Gender equality in careers: Roots and remedies

Project leader

Funding source

Forte - Swedish Research Council for Health, Working Life and Welfare

Project Details

Start date: 01/01/2017
End date: 31/12/2019
Funding: 2540000 SEK


This project will explore new aspects about gender equality in the labor market, with a focus on differences in career achievements between men and women. The objective is to investigate the roots of gender inequality and potential reforms that can help increase equality. The project consists mainly of empirical research using Swedish administrative data. The researchers come from different institutes and universities in Sweden and the United States, and all have recently published papers in leading international journals on similar research questions, using the same type of data and methods.

The project has four parts, each of which will result in at least one paper. The first three parts relate gender differences in careers to household-level factors. The first part studies how a job promotion affects the marriage market outcomes of men and women. The second part examines labor market trajectories after divorce, and how they are affected by legal norms for joint custody. The third part analyzes the impact of a tax rebate on household services on men's and women's careers, employment and entrepreneurship.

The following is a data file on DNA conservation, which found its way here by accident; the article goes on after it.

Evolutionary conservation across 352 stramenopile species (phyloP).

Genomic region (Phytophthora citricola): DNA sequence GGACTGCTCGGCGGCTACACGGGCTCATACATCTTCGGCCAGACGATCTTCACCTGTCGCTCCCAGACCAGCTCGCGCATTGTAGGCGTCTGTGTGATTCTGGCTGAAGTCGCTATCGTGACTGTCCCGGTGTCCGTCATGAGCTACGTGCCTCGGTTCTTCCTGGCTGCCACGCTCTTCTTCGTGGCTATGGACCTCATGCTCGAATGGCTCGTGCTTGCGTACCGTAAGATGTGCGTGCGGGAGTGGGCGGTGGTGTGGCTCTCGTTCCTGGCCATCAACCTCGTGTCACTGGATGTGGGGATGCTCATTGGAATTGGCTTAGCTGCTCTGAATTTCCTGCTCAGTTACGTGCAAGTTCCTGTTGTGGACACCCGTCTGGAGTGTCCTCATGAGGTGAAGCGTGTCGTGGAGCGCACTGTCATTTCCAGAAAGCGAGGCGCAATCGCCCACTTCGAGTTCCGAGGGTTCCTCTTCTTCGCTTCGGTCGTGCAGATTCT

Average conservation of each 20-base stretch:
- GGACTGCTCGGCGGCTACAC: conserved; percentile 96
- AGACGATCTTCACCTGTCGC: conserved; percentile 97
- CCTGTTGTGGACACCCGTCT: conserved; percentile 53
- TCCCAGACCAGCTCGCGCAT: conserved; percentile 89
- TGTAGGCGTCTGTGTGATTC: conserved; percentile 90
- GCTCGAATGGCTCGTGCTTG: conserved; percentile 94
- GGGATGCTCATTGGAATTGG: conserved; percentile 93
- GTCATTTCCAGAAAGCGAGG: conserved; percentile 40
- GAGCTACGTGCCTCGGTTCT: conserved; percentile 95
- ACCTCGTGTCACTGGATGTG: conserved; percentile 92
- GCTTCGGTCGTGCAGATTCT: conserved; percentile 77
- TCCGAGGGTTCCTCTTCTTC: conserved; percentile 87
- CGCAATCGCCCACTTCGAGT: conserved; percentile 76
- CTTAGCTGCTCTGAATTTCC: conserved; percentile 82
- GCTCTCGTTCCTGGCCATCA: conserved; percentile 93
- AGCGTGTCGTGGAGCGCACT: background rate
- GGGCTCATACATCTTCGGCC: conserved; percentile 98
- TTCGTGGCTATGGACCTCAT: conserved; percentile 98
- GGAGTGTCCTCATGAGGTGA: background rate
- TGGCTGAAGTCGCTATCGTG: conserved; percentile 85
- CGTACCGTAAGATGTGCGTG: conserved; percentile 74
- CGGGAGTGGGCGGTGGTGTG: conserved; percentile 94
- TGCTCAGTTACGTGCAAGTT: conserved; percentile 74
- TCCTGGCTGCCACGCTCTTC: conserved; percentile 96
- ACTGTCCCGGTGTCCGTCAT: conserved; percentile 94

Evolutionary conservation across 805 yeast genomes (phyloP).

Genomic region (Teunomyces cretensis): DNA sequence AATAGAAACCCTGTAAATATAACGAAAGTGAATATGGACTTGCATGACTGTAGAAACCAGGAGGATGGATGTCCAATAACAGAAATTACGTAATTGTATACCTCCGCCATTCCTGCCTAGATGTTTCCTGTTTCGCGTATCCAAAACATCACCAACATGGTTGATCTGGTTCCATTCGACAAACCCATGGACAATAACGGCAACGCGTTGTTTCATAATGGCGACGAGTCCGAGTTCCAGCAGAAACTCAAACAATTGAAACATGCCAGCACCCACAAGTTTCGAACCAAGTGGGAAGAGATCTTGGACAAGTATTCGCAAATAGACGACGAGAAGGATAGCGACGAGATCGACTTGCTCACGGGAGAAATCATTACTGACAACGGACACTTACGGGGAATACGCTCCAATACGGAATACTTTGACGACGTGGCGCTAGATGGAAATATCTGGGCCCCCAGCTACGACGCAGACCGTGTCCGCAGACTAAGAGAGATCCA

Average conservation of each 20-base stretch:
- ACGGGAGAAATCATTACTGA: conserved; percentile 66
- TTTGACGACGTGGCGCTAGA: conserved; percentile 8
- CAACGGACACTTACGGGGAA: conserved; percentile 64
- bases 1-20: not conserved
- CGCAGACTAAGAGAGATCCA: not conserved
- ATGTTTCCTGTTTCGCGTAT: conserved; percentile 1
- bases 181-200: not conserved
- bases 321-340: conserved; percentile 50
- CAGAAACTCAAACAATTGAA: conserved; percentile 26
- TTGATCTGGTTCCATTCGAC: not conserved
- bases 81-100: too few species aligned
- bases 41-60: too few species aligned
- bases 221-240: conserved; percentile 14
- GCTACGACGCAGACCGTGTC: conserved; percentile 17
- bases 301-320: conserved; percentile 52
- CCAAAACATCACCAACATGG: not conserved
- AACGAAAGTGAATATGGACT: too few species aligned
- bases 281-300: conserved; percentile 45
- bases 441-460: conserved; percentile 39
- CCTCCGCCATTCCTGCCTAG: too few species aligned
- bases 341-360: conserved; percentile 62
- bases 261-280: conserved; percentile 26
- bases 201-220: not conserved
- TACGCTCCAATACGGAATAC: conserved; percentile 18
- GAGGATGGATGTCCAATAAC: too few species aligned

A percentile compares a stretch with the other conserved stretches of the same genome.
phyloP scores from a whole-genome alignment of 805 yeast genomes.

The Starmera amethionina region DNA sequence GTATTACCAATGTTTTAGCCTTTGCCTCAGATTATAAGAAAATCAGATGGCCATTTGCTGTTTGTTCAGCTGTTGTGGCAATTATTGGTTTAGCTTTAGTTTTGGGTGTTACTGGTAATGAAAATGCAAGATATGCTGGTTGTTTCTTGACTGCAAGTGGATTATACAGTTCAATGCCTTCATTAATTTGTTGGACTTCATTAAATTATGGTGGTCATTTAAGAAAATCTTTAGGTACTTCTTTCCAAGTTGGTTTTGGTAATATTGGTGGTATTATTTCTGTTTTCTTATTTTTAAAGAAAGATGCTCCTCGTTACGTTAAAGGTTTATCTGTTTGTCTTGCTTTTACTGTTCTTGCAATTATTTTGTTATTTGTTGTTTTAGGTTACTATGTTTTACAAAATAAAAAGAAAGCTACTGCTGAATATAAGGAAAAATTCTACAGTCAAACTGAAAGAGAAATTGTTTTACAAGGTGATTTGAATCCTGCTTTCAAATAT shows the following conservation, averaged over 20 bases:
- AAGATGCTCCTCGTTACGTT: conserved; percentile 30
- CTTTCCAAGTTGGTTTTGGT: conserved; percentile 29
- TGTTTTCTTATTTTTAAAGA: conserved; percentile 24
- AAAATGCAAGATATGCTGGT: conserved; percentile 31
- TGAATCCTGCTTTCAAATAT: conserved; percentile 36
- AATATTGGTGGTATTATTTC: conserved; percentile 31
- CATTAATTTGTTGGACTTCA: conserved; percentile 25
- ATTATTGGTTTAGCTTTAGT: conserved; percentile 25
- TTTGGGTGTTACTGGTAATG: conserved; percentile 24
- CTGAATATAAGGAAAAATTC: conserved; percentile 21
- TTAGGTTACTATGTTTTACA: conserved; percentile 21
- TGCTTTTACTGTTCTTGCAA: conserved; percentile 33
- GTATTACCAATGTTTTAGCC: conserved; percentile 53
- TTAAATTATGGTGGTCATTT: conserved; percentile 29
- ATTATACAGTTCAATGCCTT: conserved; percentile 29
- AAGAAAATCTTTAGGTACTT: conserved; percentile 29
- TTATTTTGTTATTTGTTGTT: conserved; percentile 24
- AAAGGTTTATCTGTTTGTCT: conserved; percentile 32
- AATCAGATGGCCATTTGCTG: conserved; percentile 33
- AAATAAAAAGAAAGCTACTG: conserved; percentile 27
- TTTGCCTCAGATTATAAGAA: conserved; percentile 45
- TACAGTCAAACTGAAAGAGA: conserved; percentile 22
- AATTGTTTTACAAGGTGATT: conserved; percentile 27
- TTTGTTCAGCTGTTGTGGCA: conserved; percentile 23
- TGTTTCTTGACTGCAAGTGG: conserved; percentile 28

The fourth part switches the focus from households to firms. We study which firm characteristics correlate with the adoption of time–space flexibility and family-friendly work practices. We also assess how such policies affect worker behavior, gender equality indicators, productivity and profitability.

The project will answer several novel research questions and add substantial value to the international research agenda by using unique data that combines employer/employee registers with surveys. Another important factor is Sweden's position as one of the forerunners of gender equality, in terms of behavior and norms as well as the implementation of reforms targeting both households and firms.

External Partners

Last updated on 2017-03-04 at 13:20